If the transfer is exempt from stamp duty, or if no chargeable consideration is given for the transfer, you won’t need to pay stamp duty. In this situation, you must complete one of the certificates on the back of the stock transfer form - Certificate 1 or Certificate 2. If no consideration at all has been provided (chargeable or not chargeable), neither certificate needs to be filled in, nor does stamp duty need to be paid. Which certificate needs to be completed will depend on the consideration being paid for the shares:
Certificate 1 - should be completed if the chargeable consideration being paid for the shares is £1,000 or less
Certificate 2 - should be completed if the consideration being charged for the shares is not chargeable or if an exemption other than the under £1,000 exemption applies
There are some share transfers that qualify for relief to reduce the amount of stamp duty due (sometimes to nothing or 'nil'). Neither Certificate 1 nor Certificate 2 will need to be completed in these instances. However, you’ll still need to send the stock transfer form, along with an explanation of which relief you’re entitled to and why, to HMRC, so that they can consider your relief claim. Examples of situations in which relief may be claimed are when shares are transferred between companies in the same group or to a charity. For more information on claiming relief, read the Government’s guidance.
If you’re making a share transfer and you're not sure whether your transaction is exempt from stamp duty, or you’re unsure whether you’re entitled to relief from stamp duty, you can contact the HMRC Stamp Taxes Helpline.
Stamping by HMRC
It’s important to ensure that your stock transfer form is correctly signed. Usually, this will only involve signing ‘under hand’ (ie using a normal cursive signature). However, there may be more precise requirements if, for example, a company that’s transferring the shares or the company whose shares you’re transferring has more complex provisions set out in their company documents. If you create a stock transfer form using our Stock transfer form template, the ‘Make it legal’ checklist will provide more information about signing requirements.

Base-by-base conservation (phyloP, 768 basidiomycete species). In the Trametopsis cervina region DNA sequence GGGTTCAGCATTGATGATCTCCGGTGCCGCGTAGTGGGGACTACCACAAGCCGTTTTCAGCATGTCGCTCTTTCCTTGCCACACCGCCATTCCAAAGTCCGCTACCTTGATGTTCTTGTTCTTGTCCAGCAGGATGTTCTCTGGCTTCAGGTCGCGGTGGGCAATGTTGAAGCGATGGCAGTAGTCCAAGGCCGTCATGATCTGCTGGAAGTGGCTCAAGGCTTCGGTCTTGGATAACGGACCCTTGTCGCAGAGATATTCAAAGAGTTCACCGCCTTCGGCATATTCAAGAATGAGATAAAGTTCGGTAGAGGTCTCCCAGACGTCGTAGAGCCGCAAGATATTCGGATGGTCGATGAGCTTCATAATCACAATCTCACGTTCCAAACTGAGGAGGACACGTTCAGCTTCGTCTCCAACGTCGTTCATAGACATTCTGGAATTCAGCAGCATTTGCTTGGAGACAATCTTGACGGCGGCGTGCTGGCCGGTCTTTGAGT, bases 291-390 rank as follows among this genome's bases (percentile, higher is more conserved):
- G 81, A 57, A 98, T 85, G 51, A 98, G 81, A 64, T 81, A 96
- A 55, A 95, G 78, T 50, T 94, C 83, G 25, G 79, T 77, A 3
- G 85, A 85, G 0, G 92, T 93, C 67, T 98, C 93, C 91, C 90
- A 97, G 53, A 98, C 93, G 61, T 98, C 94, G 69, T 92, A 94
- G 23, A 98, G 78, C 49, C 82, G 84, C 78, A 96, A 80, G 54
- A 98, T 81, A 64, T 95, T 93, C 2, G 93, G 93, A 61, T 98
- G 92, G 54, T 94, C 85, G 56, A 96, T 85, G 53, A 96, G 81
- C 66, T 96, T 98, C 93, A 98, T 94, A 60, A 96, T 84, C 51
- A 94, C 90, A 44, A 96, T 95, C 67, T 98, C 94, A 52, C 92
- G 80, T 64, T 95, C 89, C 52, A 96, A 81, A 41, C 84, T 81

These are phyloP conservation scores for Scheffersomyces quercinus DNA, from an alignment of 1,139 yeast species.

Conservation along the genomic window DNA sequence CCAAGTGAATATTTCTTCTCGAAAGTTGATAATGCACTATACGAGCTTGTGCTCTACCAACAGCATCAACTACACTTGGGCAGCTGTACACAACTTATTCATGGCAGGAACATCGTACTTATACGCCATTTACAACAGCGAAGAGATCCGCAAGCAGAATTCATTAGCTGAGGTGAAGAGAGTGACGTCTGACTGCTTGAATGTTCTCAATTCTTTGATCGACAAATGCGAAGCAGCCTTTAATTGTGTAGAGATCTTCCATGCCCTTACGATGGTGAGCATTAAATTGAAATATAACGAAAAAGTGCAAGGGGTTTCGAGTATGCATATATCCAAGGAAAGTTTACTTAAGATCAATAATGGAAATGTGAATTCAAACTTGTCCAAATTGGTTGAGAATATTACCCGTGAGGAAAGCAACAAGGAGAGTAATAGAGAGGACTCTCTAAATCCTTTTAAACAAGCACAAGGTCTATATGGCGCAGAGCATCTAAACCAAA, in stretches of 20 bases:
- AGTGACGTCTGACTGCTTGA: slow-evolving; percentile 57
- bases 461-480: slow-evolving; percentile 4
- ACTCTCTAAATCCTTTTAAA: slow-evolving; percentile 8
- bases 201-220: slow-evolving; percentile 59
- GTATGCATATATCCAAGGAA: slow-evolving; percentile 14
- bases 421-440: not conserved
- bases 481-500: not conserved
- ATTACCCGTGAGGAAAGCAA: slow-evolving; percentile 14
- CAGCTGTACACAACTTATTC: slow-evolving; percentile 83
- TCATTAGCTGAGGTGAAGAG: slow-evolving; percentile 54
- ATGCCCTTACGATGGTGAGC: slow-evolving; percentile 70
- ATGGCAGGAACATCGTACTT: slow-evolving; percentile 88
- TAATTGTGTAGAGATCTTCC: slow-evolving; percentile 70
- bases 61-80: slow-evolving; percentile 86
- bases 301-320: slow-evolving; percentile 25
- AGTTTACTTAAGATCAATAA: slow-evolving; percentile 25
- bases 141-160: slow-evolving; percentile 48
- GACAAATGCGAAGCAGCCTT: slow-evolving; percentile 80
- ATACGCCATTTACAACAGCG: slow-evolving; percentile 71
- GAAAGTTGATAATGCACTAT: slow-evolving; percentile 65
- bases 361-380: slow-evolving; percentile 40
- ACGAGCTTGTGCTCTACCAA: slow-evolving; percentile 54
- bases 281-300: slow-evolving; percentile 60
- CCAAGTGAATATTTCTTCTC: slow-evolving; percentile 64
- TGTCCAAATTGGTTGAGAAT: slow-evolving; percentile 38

After it’s been signed, within 30 days of the form being signed and dated you must:
pay any stamp duty that’s payable. You can pay stamp duty online. Stamp duty must be paid before HMRC can process a stock transfer form
email your STF to the HMRC (along with any necessary supporting documents). You can email it as a scanned PDF to firstname.lastname@example.org. You do not need to send your form to HMRC for stamping if either:
the shares have been purchased for less than £1,000 or chargeable consideration (and they’re not part of a series of transactions or a larger transaction of more than £1,000) and Certificate 1 has been filled in
the transaction is subject to another exemption or there is no chargeable consideration and Certificate 2 has been filled in
Once they’ve processed your form, HMRC will send you a letter confirming that they’ve received your stamp duty and have ‘stamped’ your form. The stock transfer form should then be sent (usually by the transferee) to the registrar of the company whose shares are being purchased, along with the letter from HMRC (if the STF was sent for stamping) and the share certificate. The registrar will then register the purchaser as the new owner of the shares and will issue them with their own share certificate.